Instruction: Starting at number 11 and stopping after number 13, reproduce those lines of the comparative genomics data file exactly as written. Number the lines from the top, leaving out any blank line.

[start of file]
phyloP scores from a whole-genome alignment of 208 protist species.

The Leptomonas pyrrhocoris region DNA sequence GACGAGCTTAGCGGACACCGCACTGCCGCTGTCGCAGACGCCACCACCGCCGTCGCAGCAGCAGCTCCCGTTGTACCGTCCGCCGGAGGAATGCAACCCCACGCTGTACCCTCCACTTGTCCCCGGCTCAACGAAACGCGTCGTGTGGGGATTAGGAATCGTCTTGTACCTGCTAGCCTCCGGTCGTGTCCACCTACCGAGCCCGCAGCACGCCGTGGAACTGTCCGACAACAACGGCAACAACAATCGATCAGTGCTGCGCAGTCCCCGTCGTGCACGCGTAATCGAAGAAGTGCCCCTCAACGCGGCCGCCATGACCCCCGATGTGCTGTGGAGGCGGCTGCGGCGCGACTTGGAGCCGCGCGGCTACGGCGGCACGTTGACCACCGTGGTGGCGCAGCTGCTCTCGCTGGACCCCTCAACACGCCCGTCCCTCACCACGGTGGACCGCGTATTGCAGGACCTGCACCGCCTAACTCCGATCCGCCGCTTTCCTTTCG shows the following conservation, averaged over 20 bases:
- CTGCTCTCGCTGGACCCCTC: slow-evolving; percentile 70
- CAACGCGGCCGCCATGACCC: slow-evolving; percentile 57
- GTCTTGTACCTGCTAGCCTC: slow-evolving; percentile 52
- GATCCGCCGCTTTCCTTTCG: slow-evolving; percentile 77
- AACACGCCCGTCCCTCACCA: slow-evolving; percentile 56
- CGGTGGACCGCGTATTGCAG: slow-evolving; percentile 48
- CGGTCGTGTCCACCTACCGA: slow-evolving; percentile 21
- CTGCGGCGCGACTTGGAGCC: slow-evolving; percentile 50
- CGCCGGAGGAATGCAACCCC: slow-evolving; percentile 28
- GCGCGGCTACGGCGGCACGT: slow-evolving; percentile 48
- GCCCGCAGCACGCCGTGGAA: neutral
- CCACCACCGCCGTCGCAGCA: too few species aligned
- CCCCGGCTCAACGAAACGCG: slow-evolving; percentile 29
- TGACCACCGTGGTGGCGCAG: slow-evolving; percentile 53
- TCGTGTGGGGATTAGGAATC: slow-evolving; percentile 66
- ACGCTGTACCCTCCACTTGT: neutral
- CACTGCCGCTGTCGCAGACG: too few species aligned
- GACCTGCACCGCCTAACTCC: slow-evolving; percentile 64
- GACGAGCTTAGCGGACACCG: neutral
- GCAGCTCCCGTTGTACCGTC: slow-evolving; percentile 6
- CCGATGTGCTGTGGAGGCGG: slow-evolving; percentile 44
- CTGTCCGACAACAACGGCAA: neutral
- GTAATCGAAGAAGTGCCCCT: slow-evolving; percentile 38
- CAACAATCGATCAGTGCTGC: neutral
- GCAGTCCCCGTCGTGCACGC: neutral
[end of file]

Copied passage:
- CGCCGGAGGAATGCAACCCC: slow-evolving; percentile 28
- GCGCGGCTACGGCGGCACGT: slow-evolving; percentile 48
- GCCCGCAGCACGCCGTGGAA: neutral